Sunday, January 2, 2011

How to Rate the New Health Care Changes

The Affordable Care Act contains a series of provisions that are phasing in, as scheduled, until the final period of complete implementation in 2014. Now, with the advent of 2011, several provisions take effect which start to change things for all of us. I give each change a "thumbs up" or "thumbs down" rating below.

New rule for tax-free savings accounts. If you have an HSA, like I do, so called non-prescription "over-the-counter drugs" that are not actually prescribed by a doctor are no longer eligible to be paid from that account. This is the kind of rule that might look good to a bureaucrat, but to me it is ridiculous. People now will be calling for prescriptions for their Tylenol, resulting in wasted time and money by all of us. Instead of saving money, this will be a fiasco.  Thumbs down!

Health-insurance companies “medical loss ratio”. Plans will now be required to spend at least 80 to 85 percent of the premium for actual medical care and quality improvements for patients, instead of administrative costs. Those that fail to do so will be required to issue a rebate to their customers beginning in 2012. The US Department of Health and Human Services says on that this will protect up to 74.8 million insured Americans from unreasonable rate increases. Last year, in 2010, we saw large increases from insurance companies who were attempting to pad their revenue before this provision took place. Thumbs up!

Closing the Medicare drug coverage “doughnut hole.” Drug companies are now required to provide a 50 percent discount on brand-name prescription drugs to Medicare recipients who fall into the coverage gap in the Part D drug plans. Also, federal subsidies will be phased in for generic prescriptions in the Part D coverage gap. This gap will be progressively be closed over the next 10 years. It would be better to require competitive bidding by these companies, but this is a step in the right direction. Thumbs up!

Medicare bonus for Primary-care physicians and general surgeons. These doctors will receive a 10 percent bonus payment for treating Medicare patients, which should help to encourage better access, although it is not enough, in my opinion to make much of a difference. Thumbs up!

Preventive care for Medicare recipients. In a big change of philosophy, seniors will now be able to get free preventive services that include annual checkups and personalized prevention plans. No more waivers! Thumbs up!

Medicare Advantage changes. Medicare recipients are eligible each year to choose private insurance companies for their care, a system called Medicare Advantage. We have all seen the adds! In the past, these plans were eligible for payments that were higher than ordinary Medicare, and these costs were born by increased premiums for all Medicare beneficiaries. Now, Medicare Advantage payments will be tapered down over the next few years to eliminate this subsidy. The new law has already resulted in higher premiums for many Medicare Advantage plans, but it prohibits these plans  from raising cost-sharing requirements higher than what is required under traditional Medicare. Thumbs up!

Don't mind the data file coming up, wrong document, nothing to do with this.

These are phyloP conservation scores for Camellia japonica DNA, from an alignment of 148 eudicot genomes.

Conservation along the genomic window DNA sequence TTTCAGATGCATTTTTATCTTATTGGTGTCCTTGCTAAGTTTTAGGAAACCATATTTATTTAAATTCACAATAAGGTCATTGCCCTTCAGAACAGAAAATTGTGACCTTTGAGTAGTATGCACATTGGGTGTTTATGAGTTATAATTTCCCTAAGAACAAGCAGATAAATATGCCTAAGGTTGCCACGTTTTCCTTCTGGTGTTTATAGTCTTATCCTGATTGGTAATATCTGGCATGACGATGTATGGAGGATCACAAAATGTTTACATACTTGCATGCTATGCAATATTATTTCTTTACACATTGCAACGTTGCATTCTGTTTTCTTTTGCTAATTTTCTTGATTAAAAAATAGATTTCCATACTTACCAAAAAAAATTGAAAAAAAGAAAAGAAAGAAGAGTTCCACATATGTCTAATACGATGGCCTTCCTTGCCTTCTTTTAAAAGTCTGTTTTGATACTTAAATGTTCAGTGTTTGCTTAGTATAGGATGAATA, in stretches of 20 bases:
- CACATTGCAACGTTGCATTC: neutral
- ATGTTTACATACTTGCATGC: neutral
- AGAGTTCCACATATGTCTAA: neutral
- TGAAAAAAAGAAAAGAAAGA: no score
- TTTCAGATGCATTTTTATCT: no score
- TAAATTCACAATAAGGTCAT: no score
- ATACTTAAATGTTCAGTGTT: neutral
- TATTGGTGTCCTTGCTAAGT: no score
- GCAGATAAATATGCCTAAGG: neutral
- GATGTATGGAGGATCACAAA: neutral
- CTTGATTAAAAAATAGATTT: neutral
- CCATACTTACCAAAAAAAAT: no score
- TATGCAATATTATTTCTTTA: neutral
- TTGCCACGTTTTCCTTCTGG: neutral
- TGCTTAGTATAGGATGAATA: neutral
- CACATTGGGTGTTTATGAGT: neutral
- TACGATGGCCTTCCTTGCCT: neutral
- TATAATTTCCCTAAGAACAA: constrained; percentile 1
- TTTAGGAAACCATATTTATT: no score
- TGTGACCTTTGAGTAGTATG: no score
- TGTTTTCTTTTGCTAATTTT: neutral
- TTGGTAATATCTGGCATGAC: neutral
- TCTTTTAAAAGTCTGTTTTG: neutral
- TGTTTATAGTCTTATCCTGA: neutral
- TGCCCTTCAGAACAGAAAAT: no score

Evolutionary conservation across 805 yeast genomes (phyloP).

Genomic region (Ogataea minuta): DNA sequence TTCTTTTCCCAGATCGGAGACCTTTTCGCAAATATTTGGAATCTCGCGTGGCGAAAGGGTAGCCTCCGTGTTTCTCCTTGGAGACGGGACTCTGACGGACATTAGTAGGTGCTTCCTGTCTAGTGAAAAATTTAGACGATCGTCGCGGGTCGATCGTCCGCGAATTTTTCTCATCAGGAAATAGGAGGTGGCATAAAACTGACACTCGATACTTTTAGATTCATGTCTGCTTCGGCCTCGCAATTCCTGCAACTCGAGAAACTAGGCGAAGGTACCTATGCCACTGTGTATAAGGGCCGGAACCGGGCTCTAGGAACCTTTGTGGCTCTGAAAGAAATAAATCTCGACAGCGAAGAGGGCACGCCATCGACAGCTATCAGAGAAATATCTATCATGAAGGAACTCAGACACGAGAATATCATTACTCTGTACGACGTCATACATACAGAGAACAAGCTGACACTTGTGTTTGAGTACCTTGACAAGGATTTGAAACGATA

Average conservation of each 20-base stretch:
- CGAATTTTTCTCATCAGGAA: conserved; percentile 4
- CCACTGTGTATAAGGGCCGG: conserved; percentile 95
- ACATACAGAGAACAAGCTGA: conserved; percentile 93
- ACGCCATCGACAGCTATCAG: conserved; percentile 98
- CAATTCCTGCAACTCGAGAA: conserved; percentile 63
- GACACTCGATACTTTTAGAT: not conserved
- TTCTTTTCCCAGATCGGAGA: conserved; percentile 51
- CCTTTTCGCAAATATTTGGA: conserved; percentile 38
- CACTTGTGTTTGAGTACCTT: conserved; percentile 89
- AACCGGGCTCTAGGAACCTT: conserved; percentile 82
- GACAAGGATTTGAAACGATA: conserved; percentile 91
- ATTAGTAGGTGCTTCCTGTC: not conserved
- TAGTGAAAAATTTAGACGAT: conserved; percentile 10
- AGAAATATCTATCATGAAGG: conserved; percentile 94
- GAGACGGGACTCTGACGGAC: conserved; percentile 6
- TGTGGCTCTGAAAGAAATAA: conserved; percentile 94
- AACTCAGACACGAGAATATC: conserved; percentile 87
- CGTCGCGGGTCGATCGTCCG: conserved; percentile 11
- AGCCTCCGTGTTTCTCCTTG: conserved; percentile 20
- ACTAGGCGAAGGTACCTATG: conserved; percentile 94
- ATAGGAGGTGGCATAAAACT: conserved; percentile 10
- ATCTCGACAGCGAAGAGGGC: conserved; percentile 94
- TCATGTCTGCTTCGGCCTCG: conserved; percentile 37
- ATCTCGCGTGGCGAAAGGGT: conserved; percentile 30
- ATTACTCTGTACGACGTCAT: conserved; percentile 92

• Center for Medicare and Medicaid Innovation.
This center is already up and running and has launched multiple initiatives to test new ways of delivering care to patients that reduce costs and maintain or improve quality. One idea is an Accountable Care Organization (ACO), which is a new entity in which health-care providers can work together to contract for and manage care. Work is already under way here in Whatcom County to try and build such a system! Thumbs up!

Community Based Care Transitions Program. One of the most expensive problems in health care, that also is a sign of poor quality is the readmission of discharged patients to the hospital right after they are sent home. This program seeks to improve care for seniors after they leave the hospital, by coordinating care and connecting patients back to services in their communities. Thumbs up!

Medicaid incentives for prevention of chronic disease. The plan includes grants for states to help begin support services for Medicaid (low-income) recipients to cope with chronic problems, such as tobacco use, weight control, and various health conditions. Thumbs up!

All in all, things are slowly moving in the right direction. More details here: 

1 comment:

EL said...

Do you charge patients for prescriptions? In Norway, if you don't have an appointment but need a prescription, there is a small prescription fee. It's one way to compensate doctors for the paperwork and time it takes to issue prescriptions and helps politicians to understand the consequences of asking for more uncompensated health care practices.